Take a hands-on voyage into science
Hundreds of scientists and researchers are about to descend on Norwich – not to mention interested visitors from around the world. On the eve of the BA Festival of Science, TARA GREAVES takes a look at what it hopes to achieve and highlights just a handful of the top events.
The wait is almost over. This Saturday, September 2, sees the start of a bumper week of exciting events in Norwich which form this year's prestigious BA Festival of Science.
People from all walks of life are expected to gather, not just at the UEA and Norwich Research Park, but also in various venues throughout the city.
It is especially hoped that young people and their families will take an interest, particularly as there is a special youth programme.
Visitors are already making their way to the city before the official start at the cathedral, including 400 of the best scientists and science communicators from both home and abroad.
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Frances Cairncross, this year's BA president, said: “The festival is the largest one of its kind in Europe. It brings together people from many walks of life to discuss and find out about science and its applications.
I am particularly keen, as president this year, that we should focus on the social sciences - such as economics, sociology and political science - and consider their relevance to the main scientific of our time.
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“One of the BA's main aims is to encourage scientific debate at a level that will encourage and inspire people, especially young people.
“I was delighted at last year's festival in Dublin to see throngs of students asking difficult questions and making useful suggestions at the sessions they attended.
“I hope the fresh minds of the young will once again help to stimulate thinking here in Norwich. But I also hope that, for many young people, the festival will be the clearest possible demonstration of how important but also enjoyable the understanding of science can be.”
The festival, which runs until Saturday September 8 returns to Norwich for the first time since the 1980s. As official media partner, the EDP is publishing a list of highlights today and will have extended coverage of the proceedings during the week.
t To find out more visit www.the-ba.net/the-ba/Events/FestivalofScience
Here is what some of Norfolk's notables are looking forward to:
t Ian Monson, Norfolk County Council cabinet member for waste management and the environment, said: “Norwich and Norfolk have a long standing history of science and research and the BA Festival is a wonderful way of promoting and showing off the work done at the John Innes Centre and UEA. I really hope it is a success and people of all ages go along, particularly young people who have a special programme just for them.”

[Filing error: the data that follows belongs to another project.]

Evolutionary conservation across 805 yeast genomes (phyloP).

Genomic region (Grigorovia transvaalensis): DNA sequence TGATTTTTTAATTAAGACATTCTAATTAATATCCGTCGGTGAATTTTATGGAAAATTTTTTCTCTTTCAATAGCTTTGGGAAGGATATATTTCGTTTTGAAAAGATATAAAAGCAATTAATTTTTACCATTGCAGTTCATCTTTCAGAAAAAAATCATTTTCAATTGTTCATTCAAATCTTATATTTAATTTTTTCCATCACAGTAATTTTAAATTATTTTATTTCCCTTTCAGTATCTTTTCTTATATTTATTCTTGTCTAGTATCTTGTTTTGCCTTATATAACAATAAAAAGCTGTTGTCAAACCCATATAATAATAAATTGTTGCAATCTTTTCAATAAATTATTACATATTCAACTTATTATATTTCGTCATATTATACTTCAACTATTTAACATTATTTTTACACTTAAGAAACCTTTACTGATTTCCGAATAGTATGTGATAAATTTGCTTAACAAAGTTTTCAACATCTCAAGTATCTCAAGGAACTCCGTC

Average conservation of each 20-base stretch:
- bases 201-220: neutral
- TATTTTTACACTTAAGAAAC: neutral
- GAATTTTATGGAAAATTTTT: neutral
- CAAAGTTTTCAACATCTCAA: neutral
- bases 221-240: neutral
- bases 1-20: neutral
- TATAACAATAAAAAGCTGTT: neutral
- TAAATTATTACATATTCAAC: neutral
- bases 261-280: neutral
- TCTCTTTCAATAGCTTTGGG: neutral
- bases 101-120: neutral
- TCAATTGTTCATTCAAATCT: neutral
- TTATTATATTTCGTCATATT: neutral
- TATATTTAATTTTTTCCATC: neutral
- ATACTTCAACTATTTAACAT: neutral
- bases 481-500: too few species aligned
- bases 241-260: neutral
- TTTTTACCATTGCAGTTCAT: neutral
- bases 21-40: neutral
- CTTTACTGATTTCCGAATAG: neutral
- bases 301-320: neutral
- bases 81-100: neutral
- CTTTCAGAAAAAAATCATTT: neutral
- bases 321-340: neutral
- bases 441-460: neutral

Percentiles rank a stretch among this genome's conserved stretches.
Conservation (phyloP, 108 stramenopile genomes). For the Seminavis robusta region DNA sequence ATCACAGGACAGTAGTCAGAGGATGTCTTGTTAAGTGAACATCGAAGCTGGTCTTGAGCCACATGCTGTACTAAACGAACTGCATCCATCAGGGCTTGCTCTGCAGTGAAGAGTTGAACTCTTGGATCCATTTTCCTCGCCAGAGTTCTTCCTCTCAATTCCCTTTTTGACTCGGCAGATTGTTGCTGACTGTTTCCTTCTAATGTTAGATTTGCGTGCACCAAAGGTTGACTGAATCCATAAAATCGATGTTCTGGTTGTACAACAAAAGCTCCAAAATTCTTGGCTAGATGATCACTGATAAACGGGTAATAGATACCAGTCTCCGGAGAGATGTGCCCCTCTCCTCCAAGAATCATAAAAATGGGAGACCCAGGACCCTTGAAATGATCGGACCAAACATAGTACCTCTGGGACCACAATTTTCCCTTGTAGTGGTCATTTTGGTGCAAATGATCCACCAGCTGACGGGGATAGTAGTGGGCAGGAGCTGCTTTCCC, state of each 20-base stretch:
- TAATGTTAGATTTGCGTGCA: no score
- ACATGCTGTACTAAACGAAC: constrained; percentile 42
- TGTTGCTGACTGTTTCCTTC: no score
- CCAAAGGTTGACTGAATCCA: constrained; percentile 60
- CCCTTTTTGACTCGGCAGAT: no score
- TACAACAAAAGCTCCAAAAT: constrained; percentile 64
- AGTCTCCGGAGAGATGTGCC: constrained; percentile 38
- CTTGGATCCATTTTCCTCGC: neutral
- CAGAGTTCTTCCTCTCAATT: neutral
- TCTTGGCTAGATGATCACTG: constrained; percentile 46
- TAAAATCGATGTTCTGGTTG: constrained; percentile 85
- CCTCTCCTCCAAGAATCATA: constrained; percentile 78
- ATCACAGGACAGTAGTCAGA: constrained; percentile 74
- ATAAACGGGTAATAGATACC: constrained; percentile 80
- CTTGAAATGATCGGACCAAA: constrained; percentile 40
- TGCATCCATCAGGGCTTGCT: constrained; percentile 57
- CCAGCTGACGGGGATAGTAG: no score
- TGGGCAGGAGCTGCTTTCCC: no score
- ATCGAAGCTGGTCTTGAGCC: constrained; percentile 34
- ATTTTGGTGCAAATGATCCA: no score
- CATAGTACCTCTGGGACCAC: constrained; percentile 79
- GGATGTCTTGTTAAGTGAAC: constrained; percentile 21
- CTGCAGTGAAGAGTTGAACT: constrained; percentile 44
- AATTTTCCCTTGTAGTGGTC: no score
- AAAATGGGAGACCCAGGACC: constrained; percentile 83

t BBC Look East anchorwoman Susie Fowler-Watt said: “I'm very lucky to be getting the chance to interview Prof Lord Robert Winston - the fertility expert and TV presenter - for an event at the festival. When I was asked, I jumped at the chance as he's such an interesting and accomplished man. I can't think of many people I'd like to talk to more.”
t Felicity Hartley, the Lord Mayor of Norwich, said: “The festival has so much to offer but I am mostly looking forward to the Royal Philharmonic Concert on Tuesday as it looks like a fantastic program. I'm also really excited about the Soroptimists Women in Science discussion.”
t Anglia Tonight anchorwoman Clare Weller said: “There is a real buzz in the city at the moment. I am hoping to get along to the festival, if not in my free time, then to cover it for the programme. There are so many interesting things but being a girly girl I am particularly looking forward to the cosmetics event which has displays of herbal makeup.”
t Weather forecaster Jim Bacon, from WeatherQuest at UEA, said: “BBC East's Naked Scientist radio team will be broadcasting from our office each weekday evening during the festival on local radio from 7.30pm to 8pm so we will be busy helping with that. We are also doing the forecast for the festival each day. I think it is fantastic that the BA is coming back to Norwich, it's great for the city.”
t The Rev Graham Smith, Dean of Norwich, said: “The cathedral is delighted to be involved in the BA Festival of Science. We're hosting an exhibition and holding a debate on Changing the Climate, Changing Ourselves, which we hope will offer us all the challenge of finding just one or two ways of adjusting our lifestyles to help preserve our beautiful planet for our grandchildren and their grandchildren.”
t Prof Trevor Davies, UEA pro-vice chancellor, said: “After two years of planning the BA Festival my main feeling is one of excitement that the event has finally arrived. My colleagues at the Norwich Research Park and those at the BA have put in a tremendous amount of hard professional work, and we couldn't have asked the city to be more supportive.”
WHAT'S ON SELECTION
There are many more events taking place throughout the week, to find out more visit www.the-ba.net/the-ba/Events/FestivalofScience
SATURDAY SEPTEMBER 1 AND SUNDAY SEPTEMBER 2
TRY Science. 10am-6pm Saturday, 11.30am-5.30pm Sunday. Norwich Cathedral. Free.
The festival will be launched by the TRY Science weekend at Norwich Cathedral and around the city. There will be more than 30 interactive workshops and exhibitions at this event to let you TRY Science.
Opportunities include the chance to become a virtual surgeon by using a force feedback joystick, look at minerals under microscopes, find out the science of beer, make noise with sound waves, have a go on an electric bicycle, get sticky with slime and lots more. The event is designed to amuse all the family.
t CHaOS science roadshow: Get sticky with slime, extract DNA and build bridges.
t Space exhibition: Take a look at planet Earth from its place in the Solar System, unveiling some of the mysteries found right here on Earth.
t The science of beer: What has beer ever done for us apart from make us happy? Find out more about the science of brewing and learn the facts and fiction about hangover cures.
t Sound waves to get your attention: Create sounds with tuned 'junk instruments'.
MONDAY SEPTEMBER 4